Revenge in the Digital Age

Legislation aims to close loopholes in revenge pornography criminal statute

A new bill introduced in the Colorado House of Representatives earlier this month aims to revise criminal offense statutes surrounding “revenge pornography,” a practice that usually refers to jilted ex-lovers posting private nude photos of their former partners online. 

In 2014, the Colorado General Assembly passed a law that criminalizes posting private nude images online. As of this year, 38 states have laws making the practice illegal. But prosecuting the posters has proven difficult, at least in Colorado. House Bill 1264 seeks to make four changes to the statute that sponsors say will help in holding people accountable.

Bill sponsors Rep. Dominique Jackson and Rep. Terri Carver said the statute as it was written doesn’t allow for effective prosecution and created loopholes that were being exploited by posters. Jackson said that law enforcement “had no direction” on the cases and that “they aren’t landing on district attorneys’ desks.” One main problem: the original legislation stipulates that in order to prosecute the act as a crime, it has to be shown that someone who posts these types of images has “intent to harass and inflict serious emotional distress.” 

Defamation and privacy attorney Cassandra Kirsch said this piece of the law creates a “very high burden of proof for district attorneys.” House Bill 1264 seeks to get rid of that condition, a change that criminal defense attorney Andrew Contiguglia said will make these cases easier to prosecute.

In addition to defending individuals charged with violating revenge porn laws, Contiguglia represented victims of revenge pornography prior to the law being passed. He said before the act was criminalized, he had to get creative. He has pursued claims under copyright laws, getting court orders sent to internet service providers and Google to get the images taken down. That way, the only way it can be challenged is if the person who originally posted the photo comes forward to try and claim ownership.

“Most people don’t want to come forward. They just want to hide in the bushes while someone else gets victimized,” Contiguglia said. 

He noted that the original legislation didn’t provide any type of path for injunctive relief. Contiguglia said the proposed changes don’t address the ultimate goal: getting the photos taken down.

“I have found that victims of this behavior — they don’t care about the individual getting prosecuted,” he said. “They care about having an avenue to have the images taken off the internet. This bill, while it is in good spirit to deter that behavior, it doesn’t go far enough.”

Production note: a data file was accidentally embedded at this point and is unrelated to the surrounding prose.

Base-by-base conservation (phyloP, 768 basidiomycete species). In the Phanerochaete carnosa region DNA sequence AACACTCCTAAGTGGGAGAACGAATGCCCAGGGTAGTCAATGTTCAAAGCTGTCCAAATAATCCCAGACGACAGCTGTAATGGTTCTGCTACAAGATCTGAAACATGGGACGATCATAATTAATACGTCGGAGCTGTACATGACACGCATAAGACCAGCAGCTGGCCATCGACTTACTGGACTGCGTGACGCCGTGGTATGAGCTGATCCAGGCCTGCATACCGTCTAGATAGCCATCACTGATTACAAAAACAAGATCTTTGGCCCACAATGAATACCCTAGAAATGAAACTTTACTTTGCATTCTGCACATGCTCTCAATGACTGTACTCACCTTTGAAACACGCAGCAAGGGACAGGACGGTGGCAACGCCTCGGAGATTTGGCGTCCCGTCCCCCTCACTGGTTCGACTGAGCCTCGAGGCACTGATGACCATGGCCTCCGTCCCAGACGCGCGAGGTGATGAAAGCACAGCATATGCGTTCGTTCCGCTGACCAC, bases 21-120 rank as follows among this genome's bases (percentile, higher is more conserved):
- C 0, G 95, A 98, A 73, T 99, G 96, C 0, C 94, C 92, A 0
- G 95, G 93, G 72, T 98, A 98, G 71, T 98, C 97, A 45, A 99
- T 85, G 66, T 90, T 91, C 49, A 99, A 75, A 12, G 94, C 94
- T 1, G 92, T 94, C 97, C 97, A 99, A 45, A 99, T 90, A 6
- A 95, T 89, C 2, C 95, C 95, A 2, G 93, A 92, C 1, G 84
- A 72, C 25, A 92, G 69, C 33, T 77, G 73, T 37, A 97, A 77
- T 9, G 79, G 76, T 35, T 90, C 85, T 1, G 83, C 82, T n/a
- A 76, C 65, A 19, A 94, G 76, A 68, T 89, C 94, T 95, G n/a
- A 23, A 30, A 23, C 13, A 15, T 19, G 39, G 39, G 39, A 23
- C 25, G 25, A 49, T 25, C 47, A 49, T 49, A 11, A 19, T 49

In criminal cases, a conviction can bring a class 1 misdemeanor and fines up to $10,000. The legislation does also allow for someone to file a civil suit. Kirsch represents individuals bringing civil claims and says there’s a lower burden of proof in that realm. 

One bill revision also removes the exception for when the image relates to a newsworthy event, closing what Jackson feels is a “big loophole.”

“If someone could claim it was for a newsworthy purpose, then there’s a million ways you could argue whether it’s newsworthy or not,” Jackson said. She said an individual doesn’t necessarily need to be a legislator or celebrity to be considered prominent in the community, and that individuals like board members or teachers can still suffer from the consequences of circulated private images too.

Another revision would add photos of sexual acts to the law. As the law reads now, photos of clothed individuals engaged in sex acts are lawful. Kirsch said there have been website forums “dedicated to the loophole” and “those pictures can be just as damaging.”

Contiguglia said that for prosecutors, showing intent to cause emotional distress is a challenge. He said it “takes a lot of guts” for people to agree to appear in court with explicit pictures of themselves being shown. He acknowledged that societal perceptions around the exchange of nude photos come into play when prosecutors try to convince a jury to convict. 

“There’s a huge contingency of people who are like, ‘What did you think would happen when you sent nude photos?’ There’s a large part of the population who believe that,” he said. 

Kirsch pushed back on that idea, arguing that’s an “incredibly limited worldview,” one that doesn’t include a number of scenarios she’s seen — like when one partner is in the military and stationed abroad, and relationship counselors encourage photo exchanges to “keep the fire going.” She also noted that domestic violence can manifest in forms of gaslighting and coercion to get someone to provide nude photos that are later used to control that person. 

“Some situations go beyond revenge porn, some people are put into threatening situations,” Rep. Jackson said. “Obviously most of us don’t surf the dark web, and we aren’t familiar with ways in which these images are exposed and how people are harmed.”

The bill is scheduled for a hearing in the House Judiciary Committee Tuesday. 

—Kaley LaQuea

Previous articleA Web of Policy Solutions
Next articleColorado Supreme Court Rules in Physician-Patient Privilege Case


Please enter your comment!
Please enter your name here